"a fish, a barrel, and a smoking gun"
for 8 January 1997. Updated every WEEKDAY.

Filler 01.08.97

Are you suffering from it? Check for these symptoms.

Are you overcome by a strange mix of hopefulness and dread as the new year begins?


Do your friends suddenly make you sick, reflecting everything that's wrong with your life?


Have you reorganized anything with the manic energy of a Joan Crawford clone?


Do you feel alternately guilty, delusionally optimistic, and utterly hopeless within the span of a few minutes, a rollercoaster of hell cured only by a stiff drink?


Do you find yourself suddenly rethinking everything you once took for granted or believed in?


Don't worry - with time it'll evaporate faster than Jim Beam on hot asphalt.




Not suffering from Resolution Anxiety? We can't have that, now, can we?



You see, Resolution Anxiety is a natural part of any adult's healthy psychological development, like commitment phobia or deep-seated resentment towards family members. Without a yearly period of crisis and self-evaluation, you'll never know what in your life needs to change. Not that you'll ever change it, of course. But we think you should suffer just like we do, nonetheless.


THE GOAL When you're suffering from R.A., this is what your brain should look like.



Ask yourself: Am I half the person I should be?

If your answer is YES: Stop lying to yourself. Repeat Step 1.

If your answer is NO: Don't you feel small now? Good. Go to the next step.



Take a minute and think about all the:

Letters you haven't written
People you haven't called
Laundry you haven't done
Books you haven't read
Books you haven't written
Places you haven't been
Cities you haven't seen
Countries you haven't led
People you haven't met
People who wouldn't meet you if you wanted them to
People you haven't slept with
People who wouldn't sleep with you for all the tea in China
Instruments you can't play
Worthy causes you haven't helped
Things you don't know
Things you couldn't understand if you tried

When it boils down to it, you really haven't done shit, have you?



Now think of all the marginally talented, annoying people who're wildly popular and unbelievably successful (and you're not). For example, Alanis Morrisette. Or Douglas Coupland. Jon Katz. Cliff Stoll. Jenny McCarthy. Art Alexakis. Liam Gallagher. Kennedy, for godsakes. Hell, even Brooke Shields has her own sitcom. These people should be complete losers! Oh, but uh, YOU are instead, see?



By now, you should be in a state of utter despair and self-loathing, and should be considering at least three or four of the following:

Going to grad school
Dropping everything and moving
Starting a business or charity
Running for office
Leaving your spouse
Dropping your friends
Dropping out of society
Doing heavy drugs
Killing yourself
Eating a few pounds of chocolate

You're on the right track!



Now that you're feeling more anxious than a heifer on an anthill, you're probably ready to write down some of these resolutions. Don't do it! It'll just make you feel worse when you find the list a year from now and see you haven't changed a damn thing.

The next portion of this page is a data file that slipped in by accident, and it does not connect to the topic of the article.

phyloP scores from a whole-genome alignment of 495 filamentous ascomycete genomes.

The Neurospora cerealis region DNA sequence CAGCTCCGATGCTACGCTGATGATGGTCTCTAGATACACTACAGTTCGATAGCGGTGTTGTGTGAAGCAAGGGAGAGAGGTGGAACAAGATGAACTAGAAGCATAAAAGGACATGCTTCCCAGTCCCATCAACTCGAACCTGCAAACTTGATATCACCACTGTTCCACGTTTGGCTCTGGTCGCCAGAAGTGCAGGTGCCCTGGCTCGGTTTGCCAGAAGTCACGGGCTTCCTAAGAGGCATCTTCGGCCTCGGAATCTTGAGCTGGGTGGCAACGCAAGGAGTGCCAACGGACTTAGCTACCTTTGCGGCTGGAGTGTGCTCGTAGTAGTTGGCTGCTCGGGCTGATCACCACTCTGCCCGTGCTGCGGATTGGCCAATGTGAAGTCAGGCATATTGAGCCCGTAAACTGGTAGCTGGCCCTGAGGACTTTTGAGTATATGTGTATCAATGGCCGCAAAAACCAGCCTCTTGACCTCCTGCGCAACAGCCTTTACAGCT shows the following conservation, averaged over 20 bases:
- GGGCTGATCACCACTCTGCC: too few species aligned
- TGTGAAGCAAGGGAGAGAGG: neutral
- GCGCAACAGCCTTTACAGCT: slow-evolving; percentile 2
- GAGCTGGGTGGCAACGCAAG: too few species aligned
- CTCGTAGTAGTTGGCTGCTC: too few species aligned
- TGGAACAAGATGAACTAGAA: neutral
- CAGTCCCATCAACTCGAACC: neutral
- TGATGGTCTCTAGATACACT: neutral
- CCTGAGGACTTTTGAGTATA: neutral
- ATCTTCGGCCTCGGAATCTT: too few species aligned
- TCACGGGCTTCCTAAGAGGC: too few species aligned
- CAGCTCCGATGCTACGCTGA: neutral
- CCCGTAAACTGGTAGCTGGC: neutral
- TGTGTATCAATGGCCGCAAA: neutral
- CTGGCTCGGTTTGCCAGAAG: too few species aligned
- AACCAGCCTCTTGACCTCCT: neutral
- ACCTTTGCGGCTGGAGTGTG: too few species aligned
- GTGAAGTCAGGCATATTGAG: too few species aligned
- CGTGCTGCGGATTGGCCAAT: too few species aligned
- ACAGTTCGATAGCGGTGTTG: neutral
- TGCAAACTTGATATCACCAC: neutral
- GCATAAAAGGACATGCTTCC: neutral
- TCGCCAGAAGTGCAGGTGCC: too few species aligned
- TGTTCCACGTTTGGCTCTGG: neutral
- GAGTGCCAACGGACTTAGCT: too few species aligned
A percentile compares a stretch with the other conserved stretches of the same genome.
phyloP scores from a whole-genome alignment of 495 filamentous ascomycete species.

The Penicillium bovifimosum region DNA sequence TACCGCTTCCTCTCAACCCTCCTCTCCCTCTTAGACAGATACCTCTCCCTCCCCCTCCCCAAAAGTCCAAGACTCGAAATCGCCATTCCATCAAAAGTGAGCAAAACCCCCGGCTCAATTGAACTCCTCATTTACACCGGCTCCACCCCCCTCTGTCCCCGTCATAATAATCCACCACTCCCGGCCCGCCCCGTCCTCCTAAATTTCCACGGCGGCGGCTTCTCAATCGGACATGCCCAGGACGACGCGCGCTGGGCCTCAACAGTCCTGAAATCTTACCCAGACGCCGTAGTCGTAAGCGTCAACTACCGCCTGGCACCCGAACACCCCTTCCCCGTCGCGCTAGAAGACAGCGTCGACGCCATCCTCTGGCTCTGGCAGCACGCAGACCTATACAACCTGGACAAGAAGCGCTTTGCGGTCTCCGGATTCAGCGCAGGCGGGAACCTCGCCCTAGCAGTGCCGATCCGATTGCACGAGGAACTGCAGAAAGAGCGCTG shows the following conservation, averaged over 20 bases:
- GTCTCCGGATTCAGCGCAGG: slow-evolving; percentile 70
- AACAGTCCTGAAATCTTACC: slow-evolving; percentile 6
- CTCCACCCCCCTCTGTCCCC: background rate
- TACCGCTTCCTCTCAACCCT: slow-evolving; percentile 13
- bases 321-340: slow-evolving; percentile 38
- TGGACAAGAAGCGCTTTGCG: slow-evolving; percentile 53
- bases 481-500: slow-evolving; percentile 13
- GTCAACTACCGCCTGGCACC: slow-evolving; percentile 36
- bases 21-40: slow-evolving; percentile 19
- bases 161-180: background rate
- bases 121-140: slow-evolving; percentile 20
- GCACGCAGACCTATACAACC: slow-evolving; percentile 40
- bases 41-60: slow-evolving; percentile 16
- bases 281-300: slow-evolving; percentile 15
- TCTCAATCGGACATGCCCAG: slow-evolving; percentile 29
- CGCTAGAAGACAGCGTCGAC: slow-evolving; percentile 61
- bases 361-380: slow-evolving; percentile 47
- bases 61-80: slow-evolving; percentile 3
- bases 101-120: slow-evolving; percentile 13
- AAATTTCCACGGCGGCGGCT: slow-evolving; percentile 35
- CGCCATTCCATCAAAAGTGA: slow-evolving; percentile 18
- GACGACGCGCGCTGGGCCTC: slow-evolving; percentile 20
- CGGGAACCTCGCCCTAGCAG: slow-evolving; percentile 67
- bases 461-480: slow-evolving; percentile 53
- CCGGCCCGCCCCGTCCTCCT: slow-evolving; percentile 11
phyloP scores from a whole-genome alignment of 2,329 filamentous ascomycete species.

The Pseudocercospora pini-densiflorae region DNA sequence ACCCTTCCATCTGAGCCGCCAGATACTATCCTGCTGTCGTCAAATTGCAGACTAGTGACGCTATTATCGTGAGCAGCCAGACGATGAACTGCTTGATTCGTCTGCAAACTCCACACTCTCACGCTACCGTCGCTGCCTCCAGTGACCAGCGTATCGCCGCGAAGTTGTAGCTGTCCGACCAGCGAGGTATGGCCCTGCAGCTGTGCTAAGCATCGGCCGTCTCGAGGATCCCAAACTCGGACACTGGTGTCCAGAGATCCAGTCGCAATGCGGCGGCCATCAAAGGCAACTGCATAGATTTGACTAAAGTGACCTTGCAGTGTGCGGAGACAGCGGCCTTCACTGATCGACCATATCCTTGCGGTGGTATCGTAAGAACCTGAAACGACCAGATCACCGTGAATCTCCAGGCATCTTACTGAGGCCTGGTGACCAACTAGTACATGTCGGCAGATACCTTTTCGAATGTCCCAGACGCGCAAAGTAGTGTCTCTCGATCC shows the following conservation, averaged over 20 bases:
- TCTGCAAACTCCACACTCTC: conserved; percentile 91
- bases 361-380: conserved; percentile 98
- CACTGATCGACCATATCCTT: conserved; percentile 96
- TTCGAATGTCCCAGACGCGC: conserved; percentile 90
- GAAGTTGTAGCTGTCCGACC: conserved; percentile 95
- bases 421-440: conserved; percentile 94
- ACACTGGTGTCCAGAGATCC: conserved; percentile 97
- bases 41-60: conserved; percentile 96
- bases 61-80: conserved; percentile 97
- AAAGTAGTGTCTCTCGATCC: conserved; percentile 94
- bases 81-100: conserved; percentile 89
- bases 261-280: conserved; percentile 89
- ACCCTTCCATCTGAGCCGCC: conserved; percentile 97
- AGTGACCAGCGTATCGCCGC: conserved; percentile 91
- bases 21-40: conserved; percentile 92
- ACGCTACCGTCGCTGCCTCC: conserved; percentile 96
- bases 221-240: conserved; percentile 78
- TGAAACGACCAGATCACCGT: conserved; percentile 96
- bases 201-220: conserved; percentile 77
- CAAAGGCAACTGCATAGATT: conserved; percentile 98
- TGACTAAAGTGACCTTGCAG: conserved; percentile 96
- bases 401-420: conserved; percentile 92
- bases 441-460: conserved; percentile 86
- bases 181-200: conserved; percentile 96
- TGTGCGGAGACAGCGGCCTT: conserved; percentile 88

Instead, just go to a local bar with some friends and complain about all the things you'd like to change about your life. By the end of the night, you'll be too drunk to remember a thing - instead, you'll just wake with an undeniable sense of vague dissatisfaction and unfocused longing that will grow and grow until the day you die.

Congratulations! You're done! And, uh, welcome to the human race.



Now meet a few people who've made Resolution Anxiety a way of life!



He's convinced that through art, he'll make the world a better place. Or at least get himself a better place. All he wants is to express his innermost self through painting or pottery or interpretive dance, but mostly he sips cappuccinos and kvetches about the limitations society places on the artistic lifestyle.



His excuse for going to law school? He's doing it to save the environment! Too bad he's a corporate lawyer hammering out business contracts instead. He's always planning to quit next year to work with metal or something similarly unfathomable, but the money keeps rolling in, and there are still payments due on that townhouse...



She graduated from school firmly dedicated to helping the homeless, minorities, old people, and mixed-breed dogs. But after years of work in nonprofits, wrestling endlessly with grants, bureaucratic mazes, and ramen noodles, she's beginning to question her ability to effect change. Her doubts are sublimated into bitter rants against everyone who does anything less than totally pure and charitable. Years ago she'd have been a communist. Instead she's just pissed. Note: She's still better than you.



He always said he'd give lots to charity, instead he's pretending to invest it for them, since they can't possibly understand investing. He always said he wouldn't live ostentatiously. But that mansion in the Hamptons was so quaint, he couldn't resist. He always said he'd be a kind, reasonable boss. That was before he knew that good managers have to be heartless and manipulative. He does just what he likes, but he can't sleep at night.



She set out to write groundbreaking investigative pieces to expose corruption or the cruelties of war; instead, she's writing product reviews for Consumer Electronics or crafting exposés on "Trust" for Glamour magazine. "It's worthless but the pay is great," she says, and mumbles something about the novel she's going to write this weekend.






Polly Esther

Terry Colon



Polly Esther